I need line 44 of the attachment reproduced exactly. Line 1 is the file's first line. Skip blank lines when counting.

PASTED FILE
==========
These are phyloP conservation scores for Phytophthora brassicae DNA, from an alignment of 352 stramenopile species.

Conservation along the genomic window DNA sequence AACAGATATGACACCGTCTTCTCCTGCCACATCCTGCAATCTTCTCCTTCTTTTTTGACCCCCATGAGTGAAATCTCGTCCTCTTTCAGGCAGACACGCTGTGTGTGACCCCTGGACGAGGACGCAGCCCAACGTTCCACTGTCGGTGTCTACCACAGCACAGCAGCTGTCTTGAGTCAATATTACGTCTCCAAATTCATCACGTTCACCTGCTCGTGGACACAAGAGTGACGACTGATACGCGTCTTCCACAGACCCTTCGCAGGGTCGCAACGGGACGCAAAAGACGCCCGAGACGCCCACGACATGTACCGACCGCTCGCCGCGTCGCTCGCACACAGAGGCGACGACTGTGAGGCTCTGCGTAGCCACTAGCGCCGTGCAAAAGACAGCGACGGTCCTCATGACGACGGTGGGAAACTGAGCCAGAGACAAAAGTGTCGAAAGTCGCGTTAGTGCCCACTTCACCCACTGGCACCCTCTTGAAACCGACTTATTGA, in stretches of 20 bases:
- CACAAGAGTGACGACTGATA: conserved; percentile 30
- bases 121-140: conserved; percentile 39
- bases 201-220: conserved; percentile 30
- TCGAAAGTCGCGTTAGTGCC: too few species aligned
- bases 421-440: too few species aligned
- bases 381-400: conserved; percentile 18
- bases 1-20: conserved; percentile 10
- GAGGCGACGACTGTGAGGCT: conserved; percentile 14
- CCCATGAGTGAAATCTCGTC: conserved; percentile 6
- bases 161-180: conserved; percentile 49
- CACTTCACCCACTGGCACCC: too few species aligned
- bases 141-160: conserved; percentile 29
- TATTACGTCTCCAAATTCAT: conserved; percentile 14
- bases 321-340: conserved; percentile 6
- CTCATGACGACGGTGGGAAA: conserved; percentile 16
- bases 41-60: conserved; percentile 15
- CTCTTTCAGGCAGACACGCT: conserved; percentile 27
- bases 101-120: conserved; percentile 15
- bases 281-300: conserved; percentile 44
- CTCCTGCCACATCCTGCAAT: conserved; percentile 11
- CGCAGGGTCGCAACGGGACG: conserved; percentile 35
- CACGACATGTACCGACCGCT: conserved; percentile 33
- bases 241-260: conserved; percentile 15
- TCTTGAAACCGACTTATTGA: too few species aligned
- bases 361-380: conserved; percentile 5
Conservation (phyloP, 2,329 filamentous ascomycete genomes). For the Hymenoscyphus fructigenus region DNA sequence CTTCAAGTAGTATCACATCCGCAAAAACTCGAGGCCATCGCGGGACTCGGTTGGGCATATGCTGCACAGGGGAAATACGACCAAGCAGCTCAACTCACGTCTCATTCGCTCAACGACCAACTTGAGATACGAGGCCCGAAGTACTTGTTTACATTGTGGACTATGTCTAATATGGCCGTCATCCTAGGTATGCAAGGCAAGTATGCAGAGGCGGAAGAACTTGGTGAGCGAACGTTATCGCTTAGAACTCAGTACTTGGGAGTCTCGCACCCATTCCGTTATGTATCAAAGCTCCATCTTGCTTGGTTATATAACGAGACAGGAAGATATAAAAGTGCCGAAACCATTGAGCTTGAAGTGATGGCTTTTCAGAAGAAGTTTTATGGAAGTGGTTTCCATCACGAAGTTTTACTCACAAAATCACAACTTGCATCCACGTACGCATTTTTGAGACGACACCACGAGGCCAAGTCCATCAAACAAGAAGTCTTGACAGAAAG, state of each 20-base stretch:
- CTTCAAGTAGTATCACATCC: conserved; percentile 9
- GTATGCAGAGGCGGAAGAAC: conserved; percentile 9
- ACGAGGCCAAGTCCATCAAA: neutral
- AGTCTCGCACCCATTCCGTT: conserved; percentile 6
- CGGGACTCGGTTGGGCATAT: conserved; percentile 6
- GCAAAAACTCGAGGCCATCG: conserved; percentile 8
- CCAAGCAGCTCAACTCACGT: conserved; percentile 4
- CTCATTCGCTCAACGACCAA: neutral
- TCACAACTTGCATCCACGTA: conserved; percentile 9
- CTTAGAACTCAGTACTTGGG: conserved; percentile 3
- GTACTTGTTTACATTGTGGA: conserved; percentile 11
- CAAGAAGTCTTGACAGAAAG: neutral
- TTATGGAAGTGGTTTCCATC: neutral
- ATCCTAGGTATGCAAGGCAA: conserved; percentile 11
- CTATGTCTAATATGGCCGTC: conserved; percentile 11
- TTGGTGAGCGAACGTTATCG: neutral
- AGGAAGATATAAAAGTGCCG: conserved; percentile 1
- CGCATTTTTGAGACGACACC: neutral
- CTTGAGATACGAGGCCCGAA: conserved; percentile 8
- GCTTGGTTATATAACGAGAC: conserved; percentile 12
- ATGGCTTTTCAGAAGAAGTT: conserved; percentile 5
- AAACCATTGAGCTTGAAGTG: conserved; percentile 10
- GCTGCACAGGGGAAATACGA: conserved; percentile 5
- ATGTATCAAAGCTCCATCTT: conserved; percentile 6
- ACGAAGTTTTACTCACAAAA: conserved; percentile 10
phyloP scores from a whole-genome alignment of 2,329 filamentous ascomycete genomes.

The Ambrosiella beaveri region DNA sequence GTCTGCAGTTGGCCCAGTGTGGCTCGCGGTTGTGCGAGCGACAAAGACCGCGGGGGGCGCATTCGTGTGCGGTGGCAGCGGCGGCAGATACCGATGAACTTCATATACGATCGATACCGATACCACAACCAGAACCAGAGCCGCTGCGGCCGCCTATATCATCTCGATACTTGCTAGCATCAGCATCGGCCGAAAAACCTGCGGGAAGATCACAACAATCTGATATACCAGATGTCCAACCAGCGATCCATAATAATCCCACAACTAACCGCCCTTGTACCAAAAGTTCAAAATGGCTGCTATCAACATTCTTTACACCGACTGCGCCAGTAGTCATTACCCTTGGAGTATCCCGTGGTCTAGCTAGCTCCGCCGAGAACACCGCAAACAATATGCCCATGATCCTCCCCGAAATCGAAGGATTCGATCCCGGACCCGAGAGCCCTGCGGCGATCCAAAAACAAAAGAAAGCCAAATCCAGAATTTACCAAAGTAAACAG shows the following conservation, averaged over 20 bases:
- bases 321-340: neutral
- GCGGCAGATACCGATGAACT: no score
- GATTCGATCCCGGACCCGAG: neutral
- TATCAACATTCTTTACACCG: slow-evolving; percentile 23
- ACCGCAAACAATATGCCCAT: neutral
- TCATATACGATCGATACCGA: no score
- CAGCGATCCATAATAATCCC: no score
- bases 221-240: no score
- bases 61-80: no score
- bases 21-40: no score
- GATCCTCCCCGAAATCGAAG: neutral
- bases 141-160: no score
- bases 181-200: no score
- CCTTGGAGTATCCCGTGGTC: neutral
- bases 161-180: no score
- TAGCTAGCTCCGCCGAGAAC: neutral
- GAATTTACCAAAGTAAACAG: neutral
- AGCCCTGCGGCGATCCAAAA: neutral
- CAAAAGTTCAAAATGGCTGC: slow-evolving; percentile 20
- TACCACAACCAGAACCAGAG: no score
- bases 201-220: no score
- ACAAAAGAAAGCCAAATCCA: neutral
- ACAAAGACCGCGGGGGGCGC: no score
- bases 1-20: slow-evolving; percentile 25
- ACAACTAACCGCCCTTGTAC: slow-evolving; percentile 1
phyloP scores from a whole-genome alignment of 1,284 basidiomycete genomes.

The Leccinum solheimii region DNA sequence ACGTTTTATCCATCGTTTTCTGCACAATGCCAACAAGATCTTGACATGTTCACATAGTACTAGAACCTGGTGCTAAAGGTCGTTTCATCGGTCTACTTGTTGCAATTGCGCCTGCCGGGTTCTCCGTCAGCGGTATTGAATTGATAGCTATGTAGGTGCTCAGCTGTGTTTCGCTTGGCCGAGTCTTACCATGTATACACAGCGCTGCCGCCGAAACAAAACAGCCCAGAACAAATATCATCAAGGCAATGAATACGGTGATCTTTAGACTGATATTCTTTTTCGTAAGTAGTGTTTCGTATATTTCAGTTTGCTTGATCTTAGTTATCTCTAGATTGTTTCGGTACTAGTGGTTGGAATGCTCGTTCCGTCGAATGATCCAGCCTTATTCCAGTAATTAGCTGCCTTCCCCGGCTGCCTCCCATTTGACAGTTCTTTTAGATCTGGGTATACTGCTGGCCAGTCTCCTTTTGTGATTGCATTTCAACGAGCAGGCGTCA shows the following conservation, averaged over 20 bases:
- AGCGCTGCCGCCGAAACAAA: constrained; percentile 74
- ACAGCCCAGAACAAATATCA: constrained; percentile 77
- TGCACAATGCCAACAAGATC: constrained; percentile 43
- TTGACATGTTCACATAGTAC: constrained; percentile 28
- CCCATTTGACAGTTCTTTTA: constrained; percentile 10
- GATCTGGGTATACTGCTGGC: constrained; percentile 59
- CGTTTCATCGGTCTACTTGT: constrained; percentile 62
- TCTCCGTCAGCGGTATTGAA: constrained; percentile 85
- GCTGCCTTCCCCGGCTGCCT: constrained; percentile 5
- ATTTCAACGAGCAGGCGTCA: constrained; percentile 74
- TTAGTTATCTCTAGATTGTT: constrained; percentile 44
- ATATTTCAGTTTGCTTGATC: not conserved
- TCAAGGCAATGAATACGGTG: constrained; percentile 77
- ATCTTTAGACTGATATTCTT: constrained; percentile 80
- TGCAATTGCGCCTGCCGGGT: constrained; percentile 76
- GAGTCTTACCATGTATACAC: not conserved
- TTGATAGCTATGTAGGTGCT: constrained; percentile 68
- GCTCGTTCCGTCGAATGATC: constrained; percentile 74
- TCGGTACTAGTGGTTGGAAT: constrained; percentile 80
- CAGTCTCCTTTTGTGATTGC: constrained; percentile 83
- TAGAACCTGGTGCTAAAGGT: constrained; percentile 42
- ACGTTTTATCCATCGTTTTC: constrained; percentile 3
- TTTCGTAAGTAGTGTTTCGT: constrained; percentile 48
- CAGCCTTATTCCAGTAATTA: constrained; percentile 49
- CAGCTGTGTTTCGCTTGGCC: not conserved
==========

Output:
- TTGGTGAGCGAACGTTATCG: neutral